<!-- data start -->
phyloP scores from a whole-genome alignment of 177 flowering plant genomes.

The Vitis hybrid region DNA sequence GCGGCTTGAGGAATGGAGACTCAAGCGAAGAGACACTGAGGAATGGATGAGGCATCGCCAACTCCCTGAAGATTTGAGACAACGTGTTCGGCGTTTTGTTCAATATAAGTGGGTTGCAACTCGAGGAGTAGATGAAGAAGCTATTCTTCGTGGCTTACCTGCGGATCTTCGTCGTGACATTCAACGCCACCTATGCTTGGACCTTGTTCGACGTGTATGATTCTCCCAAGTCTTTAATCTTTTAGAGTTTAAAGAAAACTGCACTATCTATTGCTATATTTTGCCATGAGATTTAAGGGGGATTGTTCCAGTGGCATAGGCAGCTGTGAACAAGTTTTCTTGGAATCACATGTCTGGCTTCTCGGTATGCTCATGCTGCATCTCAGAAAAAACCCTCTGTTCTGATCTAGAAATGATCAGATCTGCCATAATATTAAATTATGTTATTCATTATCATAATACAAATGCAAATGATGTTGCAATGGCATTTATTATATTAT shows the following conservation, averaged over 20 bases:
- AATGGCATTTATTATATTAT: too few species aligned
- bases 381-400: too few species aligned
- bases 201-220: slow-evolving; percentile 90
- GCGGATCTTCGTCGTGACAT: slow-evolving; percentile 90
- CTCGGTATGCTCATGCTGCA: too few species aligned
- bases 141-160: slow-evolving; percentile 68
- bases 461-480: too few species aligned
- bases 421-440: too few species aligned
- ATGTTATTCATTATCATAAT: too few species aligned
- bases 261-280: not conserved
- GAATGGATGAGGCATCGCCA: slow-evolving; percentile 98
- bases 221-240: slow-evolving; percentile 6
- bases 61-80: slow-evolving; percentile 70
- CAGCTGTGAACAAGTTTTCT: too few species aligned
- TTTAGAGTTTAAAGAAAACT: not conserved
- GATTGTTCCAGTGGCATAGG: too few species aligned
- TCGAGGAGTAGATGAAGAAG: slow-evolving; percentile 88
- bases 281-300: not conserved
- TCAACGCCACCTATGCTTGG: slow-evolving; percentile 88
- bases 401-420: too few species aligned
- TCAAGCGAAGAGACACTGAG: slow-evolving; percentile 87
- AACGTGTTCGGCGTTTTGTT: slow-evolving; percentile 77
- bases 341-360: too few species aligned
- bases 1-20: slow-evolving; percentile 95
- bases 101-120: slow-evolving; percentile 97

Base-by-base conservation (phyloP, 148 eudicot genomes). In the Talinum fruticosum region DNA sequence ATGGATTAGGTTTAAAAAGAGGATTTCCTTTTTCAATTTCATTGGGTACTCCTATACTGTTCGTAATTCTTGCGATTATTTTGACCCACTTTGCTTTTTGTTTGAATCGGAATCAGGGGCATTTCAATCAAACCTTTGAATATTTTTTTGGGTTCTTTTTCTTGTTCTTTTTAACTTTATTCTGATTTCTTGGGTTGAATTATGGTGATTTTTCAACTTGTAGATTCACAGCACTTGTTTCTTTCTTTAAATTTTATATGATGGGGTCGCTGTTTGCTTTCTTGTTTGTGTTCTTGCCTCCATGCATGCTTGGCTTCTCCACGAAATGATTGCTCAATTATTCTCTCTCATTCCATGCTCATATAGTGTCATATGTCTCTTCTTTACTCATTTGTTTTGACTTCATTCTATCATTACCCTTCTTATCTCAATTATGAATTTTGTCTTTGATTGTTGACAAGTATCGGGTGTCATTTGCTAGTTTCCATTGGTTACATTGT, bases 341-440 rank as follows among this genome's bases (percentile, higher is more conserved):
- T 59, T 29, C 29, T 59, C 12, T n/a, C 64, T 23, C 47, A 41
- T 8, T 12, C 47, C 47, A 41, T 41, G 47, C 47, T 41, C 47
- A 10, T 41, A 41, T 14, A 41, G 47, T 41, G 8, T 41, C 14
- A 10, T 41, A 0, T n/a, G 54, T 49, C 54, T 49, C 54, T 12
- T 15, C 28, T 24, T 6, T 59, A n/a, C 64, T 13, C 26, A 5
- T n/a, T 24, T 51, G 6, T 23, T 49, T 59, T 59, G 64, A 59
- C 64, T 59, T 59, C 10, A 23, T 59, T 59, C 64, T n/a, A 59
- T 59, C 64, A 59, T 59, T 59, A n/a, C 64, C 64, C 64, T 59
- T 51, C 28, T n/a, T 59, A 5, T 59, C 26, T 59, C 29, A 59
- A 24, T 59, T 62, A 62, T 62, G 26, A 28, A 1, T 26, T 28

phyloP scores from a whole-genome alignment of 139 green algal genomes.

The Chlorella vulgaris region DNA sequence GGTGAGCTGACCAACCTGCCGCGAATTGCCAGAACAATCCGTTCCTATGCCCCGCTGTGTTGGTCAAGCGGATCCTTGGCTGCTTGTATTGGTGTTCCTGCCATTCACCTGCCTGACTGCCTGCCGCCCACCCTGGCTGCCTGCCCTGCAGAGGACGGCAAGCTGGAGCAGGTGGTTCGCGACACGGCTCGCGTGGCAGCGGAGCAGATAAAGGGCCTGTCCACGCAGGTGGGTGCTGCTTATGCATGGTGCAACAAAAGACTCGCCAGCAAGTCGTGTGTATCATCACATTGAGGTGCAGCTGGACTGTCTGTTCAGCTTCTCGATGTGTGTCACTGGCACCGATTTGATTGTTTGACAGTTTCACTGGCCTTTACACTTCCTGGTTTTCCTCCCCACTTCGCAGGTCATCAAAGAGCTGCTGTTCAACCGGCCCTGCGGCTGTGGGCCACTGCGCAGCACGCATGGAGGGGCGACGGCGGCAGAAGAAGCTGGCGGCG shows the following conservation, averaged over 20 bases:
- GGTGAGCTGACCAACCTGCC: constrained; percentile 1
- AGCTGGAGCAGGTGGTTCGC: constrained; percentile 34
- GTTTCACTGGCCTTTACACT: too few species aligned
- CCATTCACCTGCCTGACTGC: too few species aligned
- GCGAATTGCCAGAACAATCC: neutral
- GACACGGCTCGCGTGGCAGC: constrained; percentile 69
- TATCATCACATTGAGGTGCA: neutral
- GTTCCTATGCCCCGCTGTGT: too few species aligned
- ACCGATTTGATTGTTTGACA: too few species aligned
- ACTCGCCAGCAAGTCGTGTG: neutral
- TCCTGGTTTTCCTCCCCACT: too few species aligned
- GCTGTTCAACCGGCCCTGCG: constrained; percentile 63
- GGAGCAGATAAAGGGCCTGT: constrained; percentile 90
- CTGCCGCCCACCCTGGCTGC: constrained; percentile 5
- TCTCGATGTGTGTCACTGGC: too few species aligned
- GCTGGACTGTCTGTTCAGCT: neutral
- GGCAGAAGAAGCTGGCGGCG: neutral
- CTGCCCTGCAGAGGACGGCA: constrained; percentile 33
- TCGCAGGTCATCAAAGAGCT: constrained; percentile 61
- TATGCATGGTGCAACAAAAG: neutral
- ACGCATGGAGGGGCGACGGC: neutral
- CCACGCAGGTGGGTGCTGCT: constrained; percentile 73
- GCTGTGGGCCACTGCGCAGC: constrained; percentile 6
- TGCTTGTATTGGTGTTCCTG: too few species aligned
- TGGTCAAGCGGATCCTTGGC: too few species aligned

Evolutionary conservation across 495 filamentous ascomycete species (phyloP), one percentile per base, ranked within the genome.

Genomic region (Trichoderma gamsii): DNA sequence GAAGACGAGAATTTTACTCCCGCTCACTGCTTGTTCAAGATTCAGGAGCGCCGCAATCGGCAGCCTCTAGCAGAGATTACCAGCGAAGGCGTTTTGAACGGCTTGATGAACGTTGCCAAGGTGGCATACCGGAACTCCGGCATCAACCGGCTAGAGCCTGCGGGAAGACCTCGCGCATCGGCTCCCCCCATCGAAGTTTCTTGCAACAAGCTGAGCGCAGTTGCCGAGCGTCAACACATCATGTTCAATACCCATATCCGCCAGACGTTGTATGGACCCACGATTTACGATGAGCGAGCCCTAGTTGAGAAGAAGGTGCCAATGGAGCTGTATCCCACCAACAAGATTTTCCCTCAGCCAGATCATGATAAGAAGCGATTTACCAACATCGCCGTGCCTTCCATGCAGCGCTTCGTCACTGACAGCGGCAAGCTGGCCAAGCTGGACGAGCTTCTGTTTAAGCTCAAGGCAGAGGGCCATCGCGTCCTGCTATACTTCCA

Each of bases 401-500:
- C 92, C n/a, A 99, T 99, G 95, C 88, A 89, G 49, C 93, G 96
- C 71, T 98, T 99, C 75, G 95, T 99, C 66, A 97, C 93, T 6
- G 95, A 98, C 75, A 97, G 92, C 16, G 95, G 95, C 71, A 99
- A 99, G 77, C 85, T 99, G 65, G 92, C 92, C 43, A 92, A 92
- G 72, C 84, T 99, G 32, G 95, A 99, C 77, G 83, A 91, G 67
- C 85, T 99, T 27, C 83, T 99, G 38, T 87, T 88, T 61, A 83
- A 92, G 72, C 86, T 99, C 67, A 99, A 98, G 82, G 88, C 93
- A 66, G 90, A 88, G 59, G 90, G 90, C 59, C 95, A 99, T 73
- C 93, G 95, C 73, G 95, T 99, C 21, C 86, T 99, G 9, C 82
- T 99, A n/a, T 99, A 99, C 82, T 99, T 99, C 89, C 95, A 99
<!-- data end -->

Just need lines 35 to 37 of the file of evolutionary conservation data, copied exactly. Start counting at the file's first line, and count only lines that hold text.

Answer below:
- C 64, T 59, T 59, C 10, A 23, T 59, T 59, C 64, T n/a, A 59
- T 59, C 64, A 59, T 59, T 59, A n/a, C 64, C 64, C 64, T 59
- T 51, C 28, T n/a, T 59, A 5, T 59, C 26, T 59, C 29, A 59